Zim elections: Have we reached peak Khampepe?
The release of the report into Zimbabwe's 2002 election may be delayed by another 'judicial peek'.
After six years of litigation in which the Mail & Guardian has tried to access the so-called Khampepe report into the 2002 Zimbabwean election, the Supreme Court of Appeal will likely become the second court to take a “judicial peek” at the report to decide whether it can be released to the public.
Advocate Jeremy Gauntlett SC, acting for the M&G, on Thursday asked the supreme court to “peek” at the report to decide whether the high court was correct in ordering the presidency to make the report public last year.
At the “crux” of the case, Gauntlett said, the presidency did not argue on Thursday that the high court was wrong because of the confidentiality of the Khampepe report; it was only arguing that the report could not be released because the report was written with the intention of creating policy.
A general theme that emerged on Thursday was that the merits of the actual report, and therefore the potential damage it could cause if released, were absent from the presidency’s argument.
In addition, the presidency was on Thursday forced to concede that if the supreme court should decide to overturn the high court’s order, it would in effect be asking it to overturn a decision of the Constitutional Court.
This was because the Constitutional Court had previously ruled that the issue of whether or not the report could be handed over was to be determined by a “judicial peek” at the report itself. In other words, it was to be decided based on the information the report contained.
But on Thursday, advocate Marumo Moerane SC argued for the presidency that two supplementary affidavits submitted by former president Thabo Mbeki and President Jacob Zuma had enough weight to overturn that decision.
“The highest court in the land says the case must be decided on the report. You want us to dis-agree? That can’t be right,” said Justice Mohammed Navsa during arguments at the supreme court in Bloemfontein on Thursday.
This is the second time that the report has come before the supreme court. The report began its meander through the length and breadth of the judicial system with an application by the M&G for access to it in terms of the Promotion of Access to Information Act (Paia). That was refused, ostensibly on the substance of the appeal.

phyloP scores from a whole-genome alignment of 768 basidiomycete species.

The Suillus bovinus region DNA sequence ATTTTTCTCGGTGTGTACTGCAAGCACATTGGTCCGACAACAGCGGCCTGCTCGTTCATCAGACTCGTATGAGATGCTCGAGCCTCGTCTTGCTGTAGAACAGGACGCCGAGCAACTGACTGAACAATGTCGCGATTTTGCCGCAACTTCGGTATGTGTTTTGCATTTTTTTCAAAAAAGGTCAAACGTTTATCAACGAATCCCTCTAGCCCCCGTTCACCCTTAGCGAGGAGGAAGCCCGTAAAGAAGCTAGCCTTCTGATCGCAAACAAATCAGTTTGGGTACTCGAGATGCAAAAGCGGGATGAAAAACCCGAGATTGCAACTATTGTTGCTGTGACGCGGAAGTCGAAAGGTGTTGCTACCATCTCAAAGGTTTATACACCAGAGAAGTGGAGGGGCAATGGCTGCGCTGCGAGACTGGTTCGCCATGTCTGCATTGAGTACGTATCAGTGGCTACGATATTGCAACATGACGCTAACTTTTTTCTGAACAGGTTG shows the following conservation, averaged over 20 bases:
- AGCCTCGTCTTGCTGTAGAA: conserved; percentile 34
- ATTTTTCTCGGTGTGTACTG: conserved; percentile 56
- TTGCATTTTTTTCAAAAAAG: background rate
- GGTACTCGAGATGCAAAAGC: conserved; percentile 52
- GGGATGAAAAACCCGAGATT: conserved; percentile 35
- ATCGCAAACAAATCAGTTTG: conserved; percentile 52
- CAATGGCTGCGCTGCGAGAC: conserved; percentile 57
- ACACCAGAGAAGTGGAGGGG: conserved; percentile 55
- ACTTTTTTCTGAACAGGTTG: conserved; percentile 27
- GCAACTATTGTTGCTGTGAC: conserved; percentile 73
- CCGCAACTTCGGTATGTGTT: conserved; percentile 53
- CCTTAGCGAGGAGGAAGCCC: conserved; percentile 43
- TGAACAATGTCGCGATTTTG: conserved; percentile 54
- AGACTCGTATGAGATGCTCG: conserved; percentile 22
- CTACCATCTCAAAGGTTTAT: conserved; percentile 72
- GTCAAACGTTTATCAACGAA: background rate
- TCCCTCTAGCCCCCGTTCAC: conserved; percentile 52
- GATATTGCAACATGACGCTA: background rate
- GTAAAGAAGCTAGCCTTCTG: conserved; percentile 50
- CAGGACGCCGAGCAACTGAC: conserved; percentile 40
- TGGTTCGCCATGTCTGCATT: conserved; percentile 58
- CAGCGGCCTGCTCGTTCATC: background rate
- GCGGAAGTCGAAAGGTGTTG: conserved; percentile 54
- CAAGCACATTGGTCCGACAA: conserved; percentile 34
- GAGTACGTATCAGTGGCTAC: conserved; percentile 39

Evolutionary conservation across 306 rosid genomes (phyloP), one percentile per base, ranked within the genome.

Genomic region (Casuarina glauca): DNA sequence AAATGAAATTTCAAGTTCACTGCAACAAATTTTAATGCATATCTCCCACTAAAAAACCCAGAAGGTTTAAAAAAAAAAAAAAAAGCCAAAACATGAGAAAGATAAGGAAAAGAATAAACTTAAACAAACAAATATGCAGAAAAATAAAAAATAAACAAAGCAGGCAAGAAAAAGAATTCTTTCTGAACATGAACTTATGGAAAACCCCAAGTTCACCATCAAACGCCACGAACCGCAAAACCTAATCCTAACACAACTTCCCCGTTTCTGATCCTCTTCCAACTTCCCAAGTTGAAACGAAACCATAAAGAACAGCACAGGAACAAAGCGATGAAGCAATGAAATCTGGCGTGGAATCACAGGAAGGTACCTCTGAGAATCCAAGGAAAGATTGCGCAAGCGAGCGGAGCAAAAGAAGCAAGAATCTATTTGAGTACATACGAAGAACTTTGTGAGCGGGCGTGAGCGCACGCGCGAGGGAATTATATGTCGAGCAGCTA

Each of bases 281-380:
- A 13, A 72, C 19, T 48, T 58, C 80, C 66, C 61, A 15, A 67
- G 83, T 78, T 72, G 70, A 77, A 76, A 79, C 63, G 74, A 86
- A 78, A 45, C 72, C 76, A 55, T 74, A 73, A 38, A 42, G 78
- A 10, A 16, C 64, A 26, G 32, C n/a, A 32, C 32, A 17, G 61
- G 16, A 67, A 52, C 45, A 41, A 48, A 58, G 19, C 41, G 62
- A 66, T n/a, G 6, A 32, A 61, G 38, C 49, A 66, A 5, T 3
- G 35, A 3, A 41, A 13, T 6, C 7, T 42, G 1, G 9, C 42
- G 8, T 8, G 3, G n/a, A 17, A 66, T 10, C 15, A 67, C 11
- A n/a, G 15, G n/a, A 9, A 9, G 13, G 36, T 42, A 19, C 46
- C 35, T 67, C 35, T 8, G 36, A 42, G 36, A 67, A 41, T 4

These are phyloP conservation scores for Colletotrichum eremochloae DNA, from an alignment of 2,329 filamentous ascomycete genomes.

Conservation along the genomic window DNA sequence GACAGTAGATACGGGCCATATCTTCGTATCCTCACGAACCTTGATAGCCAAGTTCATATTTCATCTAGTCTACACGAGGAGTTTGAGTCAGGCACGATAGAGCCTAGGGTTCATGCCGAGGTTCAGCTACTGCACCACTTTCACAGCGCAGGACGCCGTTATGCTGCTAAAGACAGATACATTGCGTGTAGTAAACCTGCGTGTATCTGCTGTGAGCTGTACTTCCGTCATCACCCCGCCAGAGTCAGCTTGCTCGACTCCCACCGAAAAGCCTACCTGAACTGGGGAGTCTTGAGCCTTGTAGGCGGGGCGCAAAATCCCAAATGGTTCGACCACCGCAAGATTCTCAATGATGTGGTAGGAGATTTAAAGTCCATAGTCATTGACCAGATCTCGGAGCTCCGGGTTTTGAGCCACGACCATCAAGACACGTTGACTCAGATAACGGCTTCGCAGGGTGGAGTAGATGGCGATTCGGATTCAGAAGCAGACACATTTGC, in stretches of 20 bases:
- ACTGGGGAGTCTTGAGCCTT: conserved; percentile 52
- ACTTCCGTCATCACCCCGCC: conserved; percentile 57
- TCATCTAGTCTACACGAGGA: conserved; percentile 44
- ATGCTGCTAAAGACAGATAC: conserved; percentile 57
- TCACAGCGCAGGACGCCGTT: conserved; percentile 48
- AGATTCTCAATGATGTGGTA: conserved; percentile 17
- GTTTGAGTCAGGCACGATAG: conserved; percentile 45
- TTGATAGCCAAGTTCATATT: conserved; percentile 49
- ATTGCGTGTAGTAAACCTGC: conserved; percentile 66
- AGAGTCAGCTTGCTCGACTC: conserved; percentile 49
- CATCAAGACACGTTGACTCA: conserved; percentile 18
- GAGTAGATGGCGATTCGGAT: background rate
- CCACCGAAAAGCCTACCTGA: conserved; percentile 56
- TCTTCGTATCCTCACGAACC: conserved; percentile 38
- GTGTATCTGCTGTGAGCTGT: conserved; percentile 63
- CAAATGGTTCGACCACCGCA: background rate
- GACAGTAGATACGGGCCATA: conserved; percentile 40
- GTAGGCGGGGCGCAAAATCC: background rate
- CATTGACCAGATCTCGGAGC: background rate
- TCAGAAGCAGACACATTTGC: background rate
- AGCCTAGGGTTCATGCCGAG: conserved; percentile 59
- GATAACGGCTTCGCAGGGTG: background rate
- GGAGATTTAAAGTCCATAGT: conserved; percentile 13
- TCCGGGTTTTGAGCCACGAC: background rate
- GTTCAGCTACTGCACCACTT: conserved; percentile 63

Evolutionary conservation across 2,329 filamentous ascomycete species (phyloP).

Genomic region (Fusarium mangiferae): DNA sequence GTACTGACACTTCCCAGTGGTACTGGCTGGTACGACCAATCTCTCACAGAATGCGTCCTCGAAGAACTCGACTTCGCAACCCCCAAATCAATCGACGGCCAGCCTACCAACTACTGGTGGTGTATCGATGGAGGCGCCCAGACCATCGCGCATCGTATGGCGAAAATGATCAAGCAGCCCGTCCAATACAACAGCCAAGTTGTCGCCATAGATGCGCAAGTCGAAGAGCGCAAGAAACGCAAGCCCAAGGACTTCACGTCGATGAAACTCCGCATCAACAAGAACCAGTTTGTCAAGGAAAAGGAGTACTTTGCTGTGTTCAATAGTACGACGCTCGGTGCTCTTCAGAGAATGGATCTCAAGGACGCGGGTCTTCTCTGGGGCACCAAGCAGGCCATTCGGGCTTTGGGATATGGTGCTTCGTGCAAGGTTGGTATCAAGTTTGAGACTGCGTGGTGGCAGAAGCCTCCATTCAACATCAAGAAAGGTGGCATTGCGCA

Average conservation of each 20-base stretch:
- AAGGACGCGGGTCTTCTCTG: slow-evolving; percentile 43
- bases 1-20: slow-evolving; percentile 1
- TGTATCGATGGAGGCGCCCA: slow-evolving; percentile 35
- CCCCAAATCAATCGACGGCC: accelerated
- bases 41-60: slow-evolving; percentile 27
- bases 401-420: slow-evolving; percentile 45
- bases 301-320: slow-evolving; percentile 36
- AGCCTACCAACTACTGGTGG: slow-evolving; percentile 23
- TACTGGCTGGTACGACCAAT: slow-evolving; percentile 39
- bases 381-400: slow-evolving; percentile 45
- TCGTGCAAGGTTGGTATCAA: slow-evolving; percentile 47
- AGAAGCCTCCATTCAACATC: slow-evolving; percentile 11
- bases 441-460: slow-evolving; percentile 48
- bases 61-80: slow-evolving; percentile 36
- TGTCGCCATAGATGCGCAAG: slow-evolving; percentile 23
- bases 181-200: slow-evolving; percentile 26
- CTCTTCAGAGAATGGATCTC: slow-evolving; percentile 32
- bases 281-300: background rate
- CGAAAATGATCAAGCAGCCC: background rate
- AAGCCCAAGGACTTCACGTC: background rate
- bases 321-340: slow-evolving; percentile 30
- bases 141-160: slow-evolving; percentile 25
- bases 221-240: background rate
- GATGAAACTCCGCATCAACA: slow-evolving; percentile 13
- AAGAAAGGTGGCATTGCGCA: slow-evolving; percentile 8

The issue made its way to the Constitutional Court, who ruled that the high court should take a “judicial peek” at the report to determine whether it could be handed over.
On February 14 2013, Judge Joseph Raulinga of the high court in Pretoria, having “peeked” at the report, ruled that it must be handed over to this newspaper.
The presidency appealed again, and it was that appeal that was heard on Thursday.
Part of policy
In successive litigation, the presidency said the report could not be released because it was authored to form part of policy.
But this argument was rejected by successive courts, including the supreme court on Thursday, which reiterated that this argument was only raised by the state after the Paia application was rejected.
In addition, the authors of the report, Constitutional Court justices Sisi Khampepe and Dikgang Moseneke, had told previous benches that they were under the impression the report was to be publicly released.
Hours before the high court was due to sit in Pretoria in 2013 to hear another round of litigation about the report, Mbeki and Zuma attempted to file affidavits to the court.
In the high court, Judge Raulinga had rejected the affidavits. These affidavits formed the basis of the presidency’s arguments on Thursday.
On Thursday, Justice Navsa asked Moerane whether the appeal was “academic” because the report is said to confirm what human rights and public interest groups said about the 2002 election in Zimbabwe.
Moerane did not quite concede the point, but Navsa questioned why the report could not be released if the “high water mark” of what the report revealed was already public knowledge.
He asked whether the appeal then amounted to a “fight about history”.
Moerane said that was not true because the presidency still had concerns about the confidentiality of the report. The presidency maintains that releasing the report will risk diplomatic relations.
But Navsa asked why the court should not decide these concerns during a “judicial peek” at the report and, if it deemed necessary, a redacted version could be released.
At the outset, Navsa said the supreme court had not seen the report, which is sealed. But he said the court was considering taking its own “judicial peek” to make its decision.
Navsa then lingered on the presidency’s nexus argument, which was that the admission of the Mbeki and Zuma affidavits should overturn the Raulinga order.
But Navsa said that the presidency had initially denied the M&G‘s Paia application on the merits of the report.
He questioned how much emphasis could then be put on the importance of the two affidavits, which were only submitted years after the Paia application was considered.
“Why is the report itself not the ultimate trump card?” Navsa asked.
Justice Brand told Moerane that there was an important distinction between the intention of the affidavits, and the purpose the presidency now sought to attach to them.
“The whole idea of introducing Mbeki’s affidavit was to persuade the Constitutional Court that the judicial peek was not necessary, and that it could be decided on the papers,” Brand said, and Moerane agreed.
Navsa queried what purpose the affidavits now had, now that the issue was “post-peek”.
Brand also said he did not understand the purpose of Zuma’s affidavit, as at the time he was not the president, and therefore had no first-hand knowledge of the decision to send Khampepe and Moseneke to Zimbabwe.
Judgment was reserved on Thursday.